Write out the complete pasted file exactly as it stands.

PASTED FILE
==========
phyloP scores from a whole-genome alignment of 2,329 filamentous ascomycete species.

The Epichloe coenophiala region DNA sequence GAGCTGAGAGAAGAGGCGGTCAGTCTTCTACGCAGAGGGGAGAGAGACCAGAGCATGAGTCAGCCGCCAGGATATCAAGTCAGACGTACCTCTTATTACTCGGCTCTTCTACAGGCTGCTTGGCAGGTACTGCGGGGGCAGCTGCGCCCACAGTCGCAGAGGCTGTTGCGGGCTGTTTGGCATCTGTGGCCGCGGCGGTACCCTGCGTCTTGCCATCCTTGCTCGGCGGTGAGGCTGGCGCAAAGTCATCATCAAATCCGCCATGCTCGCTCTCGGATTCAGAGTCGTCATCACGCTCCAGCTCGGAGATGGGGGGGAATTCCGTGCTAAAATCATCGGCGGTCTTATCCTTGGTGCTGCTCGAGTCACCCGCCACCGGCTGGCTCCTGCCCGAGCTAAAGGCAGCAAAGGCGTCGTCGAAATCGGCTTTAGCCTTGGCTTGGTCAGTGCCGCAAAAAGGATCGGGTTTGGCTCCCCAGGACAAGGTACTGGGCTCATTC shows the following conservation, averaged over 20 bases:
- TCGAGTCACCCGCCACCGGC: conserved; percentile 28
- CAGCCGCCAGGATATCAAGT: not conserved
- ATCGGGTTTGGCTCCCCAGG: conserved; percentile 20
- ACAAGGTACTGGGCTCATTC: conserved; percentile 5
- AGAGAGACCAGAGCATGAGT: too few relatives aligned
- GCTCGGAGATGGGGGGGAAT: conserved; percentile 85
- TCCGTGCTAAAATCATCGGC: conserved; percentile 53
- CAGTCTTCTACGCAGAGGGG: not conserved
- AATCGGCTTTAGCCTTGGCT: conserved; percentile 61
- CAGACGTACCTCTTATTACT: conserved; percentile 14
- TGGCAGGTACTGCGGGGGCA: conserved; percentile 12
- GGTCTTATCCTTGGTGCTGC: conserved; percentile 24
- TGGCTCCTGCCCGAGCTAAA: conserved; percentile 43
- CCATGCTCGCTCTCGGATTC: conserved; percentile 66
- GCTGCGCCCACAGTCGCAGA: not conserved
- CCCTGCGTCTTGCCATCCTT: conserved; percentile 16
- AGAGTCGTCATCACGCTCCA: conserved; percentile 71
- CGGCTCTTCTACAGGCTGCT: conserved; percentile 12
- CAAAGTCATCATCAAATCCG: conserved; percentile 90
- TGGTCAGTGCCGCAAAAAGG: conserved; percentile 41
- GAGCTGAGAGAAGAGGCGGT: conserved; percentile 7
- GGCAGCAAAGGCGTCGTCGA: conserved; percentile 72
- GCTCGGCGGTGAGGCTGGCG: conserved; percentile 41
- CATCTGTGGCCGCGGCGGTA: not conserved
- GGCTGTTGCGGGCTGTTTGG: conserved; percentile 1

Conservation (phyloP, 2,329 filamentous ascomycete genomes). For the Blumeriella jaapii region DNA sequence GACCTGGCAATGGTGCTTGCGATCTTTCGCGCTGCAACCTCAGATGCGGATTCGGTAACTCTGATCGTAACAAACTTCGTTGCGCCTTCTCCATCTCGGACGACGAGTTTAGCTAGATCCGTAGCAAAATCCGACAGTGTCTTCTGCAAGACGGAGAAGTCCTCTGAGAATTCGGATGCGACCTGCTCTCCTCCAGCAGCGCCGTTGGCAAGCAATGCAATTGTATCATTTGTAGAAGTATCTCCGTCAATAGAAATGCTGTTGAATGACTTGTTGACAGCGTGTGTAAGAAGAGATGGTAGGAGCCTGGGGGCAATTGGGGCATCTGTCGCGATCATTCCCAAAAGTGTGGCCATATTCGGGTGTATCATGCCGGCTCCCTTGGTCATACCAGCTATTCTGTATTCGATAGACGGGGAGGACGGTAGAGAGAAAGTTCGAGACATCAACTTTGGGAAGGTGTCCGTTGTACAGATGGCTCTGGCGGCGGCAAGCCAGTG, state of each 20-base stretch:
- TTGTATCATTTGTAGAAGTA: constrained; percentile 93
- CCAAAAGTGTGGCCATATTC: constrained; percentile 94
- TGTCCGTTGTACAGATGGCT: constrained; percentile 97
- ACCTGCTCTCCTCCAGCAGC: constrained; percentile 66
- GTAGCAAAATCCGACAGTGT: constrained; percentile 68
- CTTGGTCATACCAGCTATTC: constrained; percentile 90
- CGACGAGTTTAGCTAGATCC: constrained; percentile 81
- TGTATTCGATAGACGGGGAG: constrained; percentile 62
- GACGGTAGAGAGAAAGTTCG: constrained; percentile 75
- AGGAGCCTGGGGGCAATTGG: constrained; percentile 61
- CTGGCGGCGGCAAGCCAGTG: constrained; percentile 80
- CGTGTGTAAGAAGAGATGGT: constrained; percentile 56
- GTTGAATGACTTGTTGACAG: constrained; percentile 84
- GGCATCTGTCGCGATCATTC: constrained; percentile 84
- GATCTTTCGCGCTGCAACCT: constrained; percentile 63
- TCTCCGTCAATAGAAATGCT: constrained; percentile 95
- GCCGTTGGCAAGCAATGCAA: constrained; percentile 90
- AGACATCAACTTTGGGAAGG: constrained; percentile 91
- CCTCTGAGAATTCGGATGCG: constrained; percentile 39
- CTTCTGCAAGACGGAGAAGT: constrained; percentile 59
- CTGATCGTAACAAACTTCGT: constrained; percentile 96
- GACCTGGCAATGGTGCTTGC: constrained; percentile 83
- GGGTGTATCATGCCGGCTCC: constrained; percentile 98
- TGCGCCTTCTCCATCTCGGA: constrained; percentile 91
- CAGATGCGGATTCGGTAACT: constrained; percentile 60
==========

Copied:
phyloP scores from a whole-genome alignment of 2,329 filamentous ascomycete species.

The Epichloe coenophiala region DNA sequence GAGCTGAGAGAAGAGGCGGTCAGTCTTCTACGCAGAGGGGAGAGAGACCAGAGCATGAGTCAGCCGCCAGGATATCAAGTCAGACGTACCTCTTATTACTCGGCTCTTCTACAGGCTGCTTGGCAGGTACTGCGGGGGCAGCTGCGCCCACAGTCGCAGAGGCTGTTGCGGGCTGTTTGGCATCTGTGGCCGCGGCGGTACCCTGCGTCTTGCCATCCTTGCTCGGCGGTGAGGCTGGCGCAAAGTCATCATCAAATCCGCCATGCTCGCTCTCGGATTCAGAGTCGTCATCACGCTCCAGCTCGGAGATGGGGGGGAATTCCGTGCTAAAATCATCGGCGGTCTTATCCTTGGTGCTGCTCGAGTCACCCGCCACCGGCTGGCTCCTGCCCGAGCTAAAGGCAGCAAAGGCGTCGTCGAAATCGGCTTTAGCCTTGGCTTGGTCAGTGCCGCAAAAAGGATCGGGTTTGGCTCCCCAGGACAAGGTACTGGGCTCATTC shows the following conservation, averaged over 20 bases:
- TCGAGTCACCCGCCACCGGC: conserved; percentile 28
- CAGCCGCCAGGATATCAAGT: not conserved
- ATCGGGTTTGGCTCCCCAGG: conserved; percentile 20
- ACAAGGTACTGGGCTCATTC: conserved; percentile 5
- AGAGAGACCAGAGCATGAGT: too few relatives aligned
- GCTCGGAGATGGGGGGGAAT: conserved; percentile 85
- TCCGTGCTAAAATCATCGGC: conserved; percentile 53
- CAGTCTTCTACGCAGAGGGG: not conserved
- AATCGGCTTTAGCCTTGGCT: conserved; percentile 61
- CAGACGTACCTCTTATTACT: conserved; percentile 14
- TGGCAGGTACTGCGGGGGCA: conserved; percentile 12
- GGTCTTATCCTTGGTGCTGC: conserved; percentile 24
- TGGCTCCTGCCCGAGCTAAA: conserved; percentile 43
- CCATGCTCGCTCTCGGATTC: conserved; percentile 66
- GCTGCGCCCACAGTCGCAGA: not conserved
- CCCTGCGTCTTGCCATCCTT: conserved; percentile 16
- AGAGTCGTCATCACGCTCCA: conserved; percentile 71
- CGGCTCTTCTACAGGCTGCT: conserved; percentile 12
- CAAAGTCATCATCAAATCCG: conserved; percentile 90
- TGGTCAGTGCCGCAAAAAGG: conserved; percentile 41
- GAGCTGAGAGAAGAGGCGGT: conserved; percentile 7
- GGCAGCAAAGGCGTCGTCGA: conserved; percentile 72
- GCTCGGCGGTGAGGCTGGCG: conserved; percentile 41
- CATCTGTGGCCGCGGCGGTA: not conserved
- GGCTGTTGCGGGCTGTTTGG: conserved; percentile 1

Conservation (phyloP, 2,329 filamentous ascomycete genomes). For the Blumeriella jaapii region DNA sequence GACCTGGCAATGGTGCTTGCGATCTTTCGCGCTGCAACCTCAGATGCGGATTCGGTAACTCTGATCGTAACAAACTTCGTTGCGCCTTCTCCATCTCGGACGACGAGTTTAGCTAGATCCGTAGCAAAATCCGACAGTGTCTTCTGCAAGACGGAGAAGTCCTCTGAGAATTCGGATGCGACCTGCTCTCCTCCAGCAGCGCCGTTGGCAAGCAATGCAATTGTATCATTTGTAGAAGTATCTCCGTCAATAGAAATGCTGTTGAATGACTTGTTGACAGCGTGTGTAAGAAGAGATGGTAGGAGCCTGGGGGCAATTGGGGCATCTGTCGCGATCATTCCCAAAAGTGTGGCCATATTCGGGTGTATCATGCCGGCTCCCTTGGTCATACCAGCTATTCTGTATTCGATAGACGGGGAGGACGGTAGAGAGAAAGTTCGAGACATCAACTTTGGGAAGGTGTCCGTTGTACAGATGGCTCTGGCGGCGGCAAGCCAGTG, state of each 20-base stretch:
- TTGTATCATTTGTAGAAGTA: constrained; percentile 93
- CCAAAAGTGTGGCCATATTC: constrained; percentile 94
- TGTCCGTTGTACAGATGGCT: constrained; percentile 97
- ACCTGCTCTCCTCCAGCAGC: constrained; percentile 66
- GTAGCAAAATCCGACAGTGT: constrained; percentile 68
- CTTGGTCATACCAGCTATTC: constrained; percentile 90
- CGACGAGTTTAGCTAGATCC: constrained; percentile 81
- TGTATTCGATAGACGGGGAG: constrained; percentile 62
- GACGGTAGAGAGAAAGTTCG: constrained; percentile 75
- AGGAGCCTGGGGGCAATTGG: constrained; percentile 61
- CTGGCGGCGGCAAGCCAGTG: constrained; percentile 80
- CGTGTGTAAGAAGAGATGGT: constrained; percentile 56
- GTTGAATGACTTGTTGACAG: constrained; percentile 84
- GGCATCTGTCGCGATCATTC: constrained; percentile 84
- GATCTTTCGCGCTGCAACCT: constrained; percentile 63
- TCTCCGTCAATAGAAATGCT: constrained; percentile 95
- GCCGTTGGCAAGCAATGCAA: constrained; percentile 90
- AGACATCAACTTTGGGAAGG: constrained; percentile 91
- CCTCTGAGAATTCGGATGCG: constrained; percentile 39
- CTTCTGCAAGACGGAGAAGT: constrained; percentile 59
- CTGATCGTAACAAACTTCGT: constrained; percentile 96
- GACCTGGCAATGGTGCTTGC: constrained; percentile 83
- GGGTGTATCATGCCGGCTCC: constrained; percentile 98
- TGCGCCTTCTCCATCTCGGA: constrained; percentile 91
- CAGATGCGGATTCGGTAACT: constrained; percentile 60